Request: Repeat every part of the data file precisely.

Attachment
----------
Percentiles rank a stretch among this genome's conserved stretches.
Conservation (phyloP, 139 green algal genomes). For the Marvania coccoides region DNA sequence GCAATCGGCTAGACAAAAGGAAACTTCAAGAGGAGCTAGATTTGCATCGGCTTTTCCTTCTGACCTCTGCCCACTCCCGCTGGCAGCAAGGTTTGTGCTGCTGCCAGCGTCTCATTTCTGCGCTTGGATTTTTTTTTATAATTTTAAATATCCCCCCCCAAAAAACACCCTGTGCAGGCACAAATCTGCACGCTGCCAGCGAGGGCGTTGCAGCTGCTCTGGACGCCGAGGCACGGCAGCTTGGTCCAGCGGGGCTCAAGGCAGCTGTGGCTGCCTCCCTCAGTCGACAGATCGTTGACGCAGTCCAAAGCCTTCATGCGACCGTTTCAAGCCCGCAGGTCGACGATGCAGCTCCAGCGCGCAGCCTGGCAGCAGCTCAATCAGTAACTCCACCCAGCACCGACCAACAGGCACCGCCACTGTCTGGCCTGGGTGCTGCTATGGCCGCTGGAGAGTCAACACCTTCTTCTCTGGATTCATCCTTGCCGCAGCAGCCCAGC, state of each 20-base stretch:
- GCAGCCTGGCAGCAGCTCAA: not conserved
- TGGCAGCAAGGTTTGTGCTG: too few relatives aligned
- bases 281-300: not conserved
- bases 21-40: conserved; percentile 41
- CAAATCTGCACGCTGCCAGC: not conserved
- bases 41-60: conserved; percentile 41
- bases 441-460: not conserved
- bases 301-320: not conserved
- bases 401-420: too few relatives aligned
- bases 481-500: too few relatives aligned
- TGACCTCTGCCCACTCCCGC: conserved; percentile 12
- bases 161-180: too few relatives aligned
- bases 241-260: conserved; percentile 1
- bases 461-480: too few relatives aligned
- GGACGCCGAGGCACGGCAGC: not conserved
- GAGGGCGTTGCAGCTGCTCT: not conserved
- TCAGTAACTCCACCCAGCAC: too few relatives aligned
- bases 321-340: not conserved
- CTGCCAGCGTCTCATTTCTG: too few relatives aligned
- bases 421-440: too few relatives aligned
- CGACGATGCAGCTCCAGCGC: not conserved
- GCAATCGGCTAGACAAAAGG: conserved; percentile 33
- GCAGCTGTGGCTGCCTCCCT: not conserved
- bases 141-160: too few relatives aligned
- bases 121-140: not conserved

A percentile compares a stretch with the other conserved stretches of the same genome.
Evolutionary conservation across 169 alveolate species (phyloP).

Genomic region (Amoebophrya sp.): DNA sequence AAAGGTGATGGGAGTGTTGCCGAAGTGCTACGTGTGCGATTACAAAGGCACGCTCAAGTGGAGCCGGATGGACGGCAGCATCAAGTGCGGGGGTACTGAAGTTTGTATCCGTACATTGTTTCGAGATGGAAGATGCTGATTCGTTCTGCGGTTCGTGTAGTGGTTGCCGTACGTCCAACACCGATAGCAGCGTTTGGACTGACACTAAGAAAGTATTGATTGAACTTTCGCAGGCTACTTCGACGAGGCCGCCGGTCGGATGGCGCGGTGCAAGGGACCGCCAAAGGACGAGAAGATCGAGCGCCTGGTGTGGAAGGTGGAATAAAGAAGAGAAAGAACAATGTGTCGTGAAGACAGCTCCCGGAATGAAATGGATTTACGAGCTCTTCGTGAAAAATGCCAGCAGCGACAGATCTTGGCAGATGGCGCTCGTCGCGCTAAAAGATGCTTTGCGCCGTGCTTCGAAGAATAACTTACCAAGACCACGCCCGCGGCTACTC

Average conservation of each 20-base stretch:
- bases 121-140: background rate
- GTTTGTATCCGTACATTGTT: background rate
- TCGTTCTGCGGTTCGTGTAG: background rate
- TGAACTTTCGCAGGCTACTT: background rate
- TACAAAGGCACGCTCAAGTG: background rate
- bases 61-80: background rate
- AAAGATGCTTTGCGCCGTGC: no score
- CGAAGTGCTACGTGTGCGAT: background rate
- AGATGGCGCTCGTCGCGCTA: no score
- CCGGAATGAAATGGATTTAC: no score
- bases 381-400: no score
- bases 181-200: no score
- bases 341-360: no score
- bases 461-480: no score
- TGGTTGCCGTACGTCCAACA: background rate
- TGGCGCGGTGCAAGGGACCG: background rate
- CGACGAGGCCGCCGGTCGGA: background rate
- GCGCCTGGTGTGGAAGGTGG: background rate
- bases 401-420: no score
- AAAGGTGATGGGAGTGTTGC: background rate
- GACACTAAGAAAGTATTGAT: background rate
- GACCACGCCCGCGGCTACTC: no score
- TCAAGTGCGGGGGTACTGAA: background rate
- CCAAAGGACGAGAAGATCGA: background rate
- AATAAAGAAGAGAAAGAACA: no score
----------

Percentiles rank a stretch among this genome's conserved stretches.
Conservation (phyloP, 139 green algal genomes). For the Marvania coccoides region DNA sequence GCAATCGGCTAGACAAAAGGAAACTTCAAGAGGAGCTAGATTTGCATCGGCTTTTCCTTCTGACCTCTGCCCACTCCCGCTGGCAGCAAGGTTTGTGCTGCTGCCAGCGTCTCATTTCTGCGCTTGGATTTTTTTTTATAATTTTAAATATCCCCCCCCAAAAAACACCCTGTGCAGGCACAAATCTGCACGCTGCCAGCGAGGGCGTTGCAGCTGCTCTGGACGCCGAGGCACGGCAGCTTGGTCCAGCGGGGCTCAAGGCAGCTGTGGCTGCCTCCCTCAGTCGACAGATCGTTGACGCAGTCCAAAGCCTTCATGCGACCGTTTCAAGCCCGCAGGTCGACGATGCAGCTCCAGCGCGCAGCCTGGCAGCAGCTCAATCAGTAACTCCACCCAGCACCGACCAACAGGCACCGCCACTGTCTGGCCTGGGTGCTGCTATGGCCGCTGGAGAGTCAACACCTTCTTCTCTGGATTCATCCTTGCCGCAGCAGCCCAGC, state of each 20-base stretch:
- GCAGCCTGGCAGCAGCTCAA: not conserved
- TGGCAGCAAGGTTTGTGCTG: too few relatives aligned
- bases 281-300: not conserved
- bases 21-40: conserved; percentile 41
- CAAATCTGCACGCTGCCAGC: not conserved
- bases 41-60: conserved; percentile 41
- bases 441-460: not conserved
- bases 301-320: not conserved
- bases 401-420: too few relatives aligned
- bases 481-500: too few relatives aligned
- TGACCTCTGCCCACTCCCGC: conserved; percentile 12
- bases 161-180: too few relatives aligned
- bases 241-260: conserved; percentile 1
- bases 461-480: too few relatives aligned
- GGACGCCGAGGCACGGCAGC: not conserved
- GAGGGCGTTGCAGCTGCTCT: not conserved
- TCAGTAACTCCACCCAGCAC: too few relatives aligned
- bases 321-340: not conserved
- CTGCCAGCGTCTCATTTCTG: too few relatives aligned
- bases 421-440: too few relatives aligned
- CGACGATGCAGCTCCAGCGC: not conserved
- GCAATCGGCTAGACAAAAGG: conserved; percentile 33
- GCAGCTGTGGCTGCCTCCCT: not conserved
- bases 141-160: too few relatives aligned
- bases 121-140: not conserved

A percentile compares a stretch with the other conserved stretches of the same genome.
Evolutionary conservation across 169 alveolate species (phyloP).

Genomic region (Amoebophrya sp.): DNA sequence AAAGGTGATGGGAGTGTTGCCGAAGTGCTACGTGTGCGATTACAAAGGCACGCTCAAGTGGAGCCGGATGGACGGCAGCATCAAGTGCGGGGGTACTGAAGTTTGTATCCGTACATTGTTTCGAGATGGAAGATGCTGATTCGTTCTGCGGTTCGTGTAGTGGTTGCCGTACGTCCAACACCGATAGCAGCGTTTGGACTGACACTAAGAAAGTATTGATTGAACTTTCGCAGGCTACTTCGACGAGGCCGCCGGTCGGATGGCGCGGTGCAAGGGACCGCCAAAGGACGAGAAGATCGAGCGCCTGGTGTGGAAGGTGGAATAAAGAAGAGAAAGAACAATGTGTCGTGAAGACAGCTCCCGGAATGAAATGGATTTACGAGCTCTTCGTGAAAAATGCCAGCAGCGACAGATCTTGGCAGATGGCGCTCGTCGCGCTAAAAGATGCTTTGCGCCGTGCTTCGAAGAATAACTTACCAAGACCACGCCCGCGGCTACTC

Average conservation of each 20-base stretch:
- bases 121-140: background rate
- GTTTGTATCCGTACATTGTT: background rate
- TCGTTCTGCGGTTCGTGTAG: background rate
- TGAACTTTCGCAGGCTACTT: background rate
- TACAAAGGCACGCTCAAGTG: background rate
- bases 61-80: background rate
- AAAGATGCTTTGCGCCGTGC: no score
- CGAAGTGCTACGTGTGCGAT: background rate
- AGATGGCGCTCGTCGCGCTA: no score
- CCGGAATGAAATGGATTTAC: no score
- bases 381-400: no score
- bases 181-200: no score
- bases 341-360: no score
- bases 461-480: no score
- TGGTTGCCGTACGTCCAACA: background rate
- TGGCGCGGTGCAAGGGACCG: background rate
- CGACGAGGCCGCCGGTCGGA: background rate
- GCGCCTGGTGTGGAAGGTGG: background rate
- bases 401-420: no score
- AAAGGTGATGGGAGTGTTGC: background rate
- GACACTAAGAAAGTATTGAT: background rate
- GACCACGCCCGCGGCTACTC: no score
- TCAAGTGCGGGGGTACTGAA: background rate
- CCAAAGGACGAGAAGATCGA: background rate
- AATAAAGAAGAGAAAGAACA: no score